The Ghosts of Aquaculture’s Past Haunt Its Future

A Response to Breakthrough’s Essay on Next-Generation Aquaculture

There are a number of reasons to support aquaculture’s future, many of which are touched on in Marian Swain’s essay. Strong scientific evidence suggests that seafood can be produced with fewer environmental impacts than land-based animal protein. The same holds true regarding seafood’s role in improving heart and brain health, as the only source of long-chain omega-3 fatty acids. Because wild-capture fisheries have not been able to keep pace with demand for the last 30 years, aquaculture has stepped in to fill this gap. Looking forward, marine aquaculture offers a particularly promising tool for feeding an expected 2.5 billion more people in coming years, while reducing our reliance on limited resources like freshwater and land, combating climate change, and alleviating hunger and poverty.

And yet, public discourse around aquaculture tends to focus on poor practices and mistakes of the past rather than on improvements and potential for the present and future. Like land-based agriculture, aquaculture comes in various forms, with different associated benefits and impacts. From the smallest subsistence farm to the largest commercial farm, from farms producing filter-feeding shellfish to carnivorous finfish, the science and technologies exist to produce healthy, environmentally responsible seafood. No matter what system is used or species produced, there are proven, science-based strategies that can be adapted for specific farm types to support environmentally responsible aquaculture production. These include:

  • Appropriate siting to ensure maximum production efficiency with minimal environmental impact and conflict with other uses
  • Science-based best management practices designed to keep fish, surrounding ecosystems, and people healthy
  • Collaborative, zone-based management that can reduce cumulative impacts resulting from the shared use of watersheds with neighboring farms
  • Science-based monitoring and adaptive management

Successful implementation of these approaches requires access to appropriate technologies and expertise as well as effective management and enforcement. These may be implemented by governments, communities, industry, or some combination of stakeholders, depending on the infrastructure and resources available. Many negative examples of aquaculture today, as with any form of agriculture or wild-capture fishing, are the result of poor execution or lack of access to any or all of these elements.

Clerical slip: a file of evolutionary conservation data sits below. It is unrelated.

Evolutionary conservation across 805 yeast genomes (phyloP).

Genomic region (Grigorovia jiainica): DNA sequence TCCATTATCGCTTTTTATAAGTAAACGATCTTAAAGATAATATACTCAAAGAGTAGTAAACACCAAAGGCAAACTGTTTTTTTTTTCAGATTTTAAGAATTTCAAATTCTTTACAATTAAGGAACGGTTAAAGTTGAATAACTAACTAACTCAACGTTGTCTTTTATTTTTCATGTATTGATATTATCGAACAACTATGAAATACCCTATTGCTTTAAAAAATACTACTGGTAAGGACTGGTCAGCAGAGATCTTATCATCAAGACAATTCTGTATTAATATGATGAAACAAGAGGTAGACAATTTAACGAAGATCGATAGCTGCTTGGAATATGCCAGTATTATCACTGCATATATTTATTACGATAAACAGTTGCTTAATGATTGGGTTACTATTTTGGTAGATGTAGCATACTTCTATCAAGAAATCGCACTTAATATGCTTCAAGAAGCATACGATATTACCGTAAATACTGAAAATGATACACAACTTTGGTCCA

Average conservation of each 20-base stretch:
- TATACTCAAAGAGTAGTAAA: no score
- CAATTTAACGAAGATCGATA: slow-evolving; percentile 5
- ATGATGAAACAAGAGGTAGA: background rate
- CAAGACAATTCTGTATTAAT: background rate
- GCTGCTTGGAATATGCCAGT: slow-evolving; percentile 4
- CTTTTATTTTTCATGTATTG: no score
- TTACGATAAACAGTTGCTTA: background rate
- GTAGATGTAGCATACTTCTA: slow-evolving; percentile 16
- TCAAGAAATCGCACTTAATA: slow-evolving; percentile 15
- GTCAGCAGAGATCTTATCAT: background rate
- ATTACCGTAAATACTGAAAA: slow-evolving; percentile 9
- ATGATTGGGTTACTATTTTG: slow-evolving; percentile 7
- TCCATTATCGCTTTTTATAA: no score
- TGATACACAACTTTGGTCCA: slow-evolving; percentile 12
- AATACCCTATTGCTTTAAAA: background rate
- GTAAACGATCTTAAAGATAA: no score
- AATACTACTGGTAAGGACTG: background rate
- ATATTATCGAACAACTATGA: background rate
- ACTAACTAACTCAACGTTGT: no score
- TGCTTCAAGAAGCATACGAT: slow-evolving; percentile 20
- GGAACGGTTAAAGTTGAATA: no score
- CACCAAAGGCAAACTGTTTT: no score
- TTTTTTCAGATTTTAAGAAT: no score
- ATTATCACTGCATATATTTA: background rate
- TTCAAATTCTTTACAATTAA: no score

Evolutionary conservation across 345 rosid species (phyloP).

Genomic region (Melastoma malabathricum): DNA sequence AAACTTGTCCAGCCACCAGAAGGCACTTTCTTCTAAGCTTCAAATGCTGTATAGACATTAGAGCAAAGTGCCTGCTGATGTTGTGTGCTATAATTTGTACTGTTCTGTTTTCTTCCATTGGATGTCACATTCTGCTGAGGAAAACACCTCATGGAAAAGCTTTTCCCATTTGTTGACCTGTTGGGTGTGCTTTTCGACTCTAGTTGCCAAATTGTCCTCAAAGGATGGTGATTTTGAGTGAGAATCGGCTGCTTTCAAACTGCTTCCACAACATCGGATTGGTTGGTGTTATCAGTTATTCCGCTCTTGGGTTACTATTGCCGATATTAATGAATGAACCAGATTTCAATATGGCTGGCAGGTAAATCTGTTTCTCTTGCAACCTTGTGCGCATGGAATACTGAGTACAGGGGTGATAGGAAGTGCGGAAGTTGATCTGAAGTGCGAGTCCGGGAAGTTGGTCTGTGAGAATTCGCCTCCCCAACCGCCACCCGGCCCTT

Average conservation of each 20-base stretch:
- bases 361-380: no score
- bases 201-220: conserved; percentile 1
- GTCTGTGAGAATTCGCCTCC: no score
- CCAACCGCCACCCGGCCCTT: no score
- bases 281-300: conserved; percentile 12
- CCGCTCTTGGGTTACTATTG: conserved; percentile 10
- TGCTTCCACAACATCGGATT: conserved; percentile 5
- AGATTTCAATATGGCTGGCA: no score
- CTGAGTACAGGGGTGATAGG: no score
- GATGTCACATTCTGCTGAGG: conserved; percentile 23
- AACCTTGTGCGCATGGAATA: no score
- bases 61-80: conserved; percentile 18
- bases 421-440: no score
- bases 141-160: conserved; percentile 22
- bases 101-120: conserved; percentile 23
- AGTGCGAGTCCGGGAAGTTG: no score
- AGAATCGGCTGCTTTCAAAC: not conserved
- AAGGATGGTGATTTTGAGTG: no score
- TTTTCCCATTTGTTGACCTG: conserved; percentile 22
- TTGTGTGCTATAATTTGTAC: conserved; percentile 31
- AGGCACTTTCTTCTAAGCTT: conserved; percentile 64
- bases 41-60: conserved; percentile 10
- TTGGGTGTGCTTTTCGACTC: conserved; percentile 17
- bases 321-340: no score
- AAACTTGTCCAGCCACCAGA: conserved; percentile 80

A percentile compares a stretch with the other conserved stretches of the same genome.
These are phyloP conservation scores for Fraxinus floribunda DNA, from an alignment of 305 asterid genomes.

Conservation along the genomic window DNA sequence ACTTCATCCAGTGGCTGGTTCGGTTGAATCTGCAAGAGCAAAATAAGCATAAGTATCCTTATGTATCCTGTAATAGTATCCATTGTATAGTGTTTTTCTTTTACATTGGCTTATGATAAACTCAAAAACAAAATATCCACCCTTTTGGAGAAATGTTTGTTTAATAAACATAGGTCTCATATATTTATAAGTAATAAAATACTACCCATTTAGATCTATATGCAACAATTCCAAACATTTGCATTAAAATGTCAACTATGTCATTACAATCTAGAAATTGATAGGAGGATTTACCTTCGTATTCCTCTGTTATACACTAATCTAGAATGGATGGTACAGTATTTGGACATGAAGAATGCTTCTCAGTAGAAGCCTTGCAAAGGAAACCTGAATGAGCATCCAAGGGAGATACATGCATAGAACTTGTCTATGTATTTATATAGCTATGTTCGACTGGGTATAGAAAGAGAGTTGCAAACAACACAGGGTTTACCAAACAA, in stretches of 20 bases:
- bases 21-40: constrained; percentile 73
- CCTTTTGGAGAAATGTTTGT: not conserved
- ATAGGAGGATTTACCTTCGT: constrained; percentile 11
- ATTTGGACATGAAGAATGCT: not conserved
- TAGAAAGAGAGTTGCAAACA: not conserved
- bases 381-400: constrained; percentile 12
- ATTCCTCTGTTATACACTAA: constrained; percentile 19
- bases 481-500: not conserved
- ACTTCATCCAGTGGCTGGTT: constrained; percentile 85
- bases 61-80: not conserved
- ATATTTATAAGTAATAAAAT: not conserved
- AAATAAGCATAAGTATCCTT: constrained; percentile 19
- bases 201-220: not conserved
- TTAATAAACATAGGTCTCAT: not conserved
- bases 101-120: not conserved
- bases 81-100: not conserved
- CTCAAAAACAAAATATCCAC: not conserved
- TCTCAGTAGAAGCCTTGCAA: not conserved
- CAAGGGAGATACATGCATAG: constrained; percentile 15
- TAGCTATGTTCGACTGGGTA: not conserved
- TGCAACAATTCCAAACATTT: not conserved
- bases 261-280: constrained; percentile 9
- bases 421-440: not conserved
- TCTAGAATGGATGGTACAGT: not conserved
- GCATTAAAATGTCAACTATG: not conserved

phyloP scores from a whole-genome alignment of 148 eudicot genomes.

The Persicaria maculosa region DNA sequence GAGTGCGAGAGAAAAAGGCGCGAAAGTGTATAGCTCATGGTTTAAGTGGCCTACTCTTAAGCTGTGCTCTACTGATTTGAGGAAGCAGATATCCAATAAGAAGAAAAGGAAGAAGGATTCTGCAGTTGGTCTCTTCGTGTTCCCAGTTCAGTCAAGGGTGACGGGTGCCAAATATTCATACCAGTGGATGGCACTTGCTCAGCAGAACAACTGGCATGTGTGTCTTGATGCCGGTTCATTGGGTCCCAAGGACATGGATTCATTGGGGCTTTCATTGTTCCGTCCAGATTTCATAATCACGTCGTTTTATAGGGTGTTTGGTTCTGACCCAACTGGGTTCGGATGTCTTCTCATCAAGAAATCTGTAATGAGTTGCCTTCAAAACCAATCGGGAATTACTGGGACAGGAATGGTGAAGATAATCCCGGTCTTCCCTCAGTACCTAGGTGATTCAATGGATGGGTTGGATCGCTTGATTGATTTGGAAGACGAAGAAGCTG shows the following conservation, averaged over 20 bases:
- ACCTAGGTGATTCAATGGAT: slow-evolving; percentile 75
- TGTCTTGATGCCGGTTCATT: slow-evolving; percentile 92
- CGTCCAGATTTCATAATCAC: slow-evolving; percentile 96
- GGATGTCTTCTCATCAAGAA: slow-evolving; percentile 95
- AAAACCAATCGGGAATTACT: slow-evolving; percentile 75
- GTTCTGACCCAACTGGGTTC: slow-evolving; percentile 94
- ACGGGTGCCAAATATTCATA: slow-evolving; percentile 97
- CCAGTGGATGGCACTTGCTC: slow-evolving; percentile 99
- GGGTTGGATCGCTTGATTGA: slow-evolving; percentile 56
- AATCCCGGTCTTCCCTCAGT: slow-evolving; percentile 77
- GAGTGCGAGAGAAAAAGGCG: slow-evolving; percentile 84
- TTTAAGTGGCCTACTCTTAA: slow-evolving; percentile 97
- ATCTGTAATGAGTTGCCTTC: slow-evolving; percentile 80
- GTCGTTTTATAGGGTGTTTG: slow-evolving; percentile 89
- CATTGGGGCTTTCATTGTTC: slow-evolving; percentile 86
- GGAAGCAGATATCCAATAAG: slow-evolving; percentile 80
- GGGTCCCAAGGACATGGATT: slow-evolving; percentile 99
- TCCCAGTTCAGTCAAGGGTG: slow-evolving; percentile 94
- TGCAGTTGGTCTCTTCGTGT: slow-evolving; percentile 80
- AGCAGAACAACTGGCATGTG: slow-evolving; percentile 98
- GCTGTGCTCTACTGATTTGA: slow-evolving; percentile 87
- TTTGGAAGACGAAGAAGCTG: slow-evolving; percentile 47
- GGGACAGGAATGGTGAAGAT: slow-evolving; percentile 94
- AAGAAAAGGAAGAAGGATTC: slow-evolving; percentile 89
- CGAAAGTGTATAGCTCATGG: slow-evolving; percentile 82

Offshore marine aquaculture should be an area of particular interest going forward, as it will form an increasingly important part of the protein portfolio for a growing human population. We know it can be done responsibly and that it can supplement well-managed wild-capture fisheries to provide a year-round, affordable source of healthy protein. What is lacking, on the other hand, is political will and public support. Public perceptions toward marine aquaculture, particularly offshore aquaculture, tend to be more negative in developed countries like the United States. Reluctance to embrace and support the growth and expansion of marine aquaculture has resulted in a great loss of opportunity for domestic food security, conservation, and economic support for communities and working waterfronts.

Feeding the future will require a diverse portfolio of innovative solutions from land and marine sources. Marine aquaculture is an important conservation tool that we have the science, expertise, and technologies to implement responsibly. It is important to acknowledge and take lessons from mistakes of the past for aquaculture if we are going to be successful in leveraging the technology to produce food without unacceptable impacts, but we cannot move forward if that is the only foundation from which we continue the discussion. It is imperative that we discuss marine aquaculture in the context of the global food supply and focus on the innovation and advancements available to move this industry forward, rather than dwelling on the past and missing out on this opportunity to ensure a healthy and sustainable food future.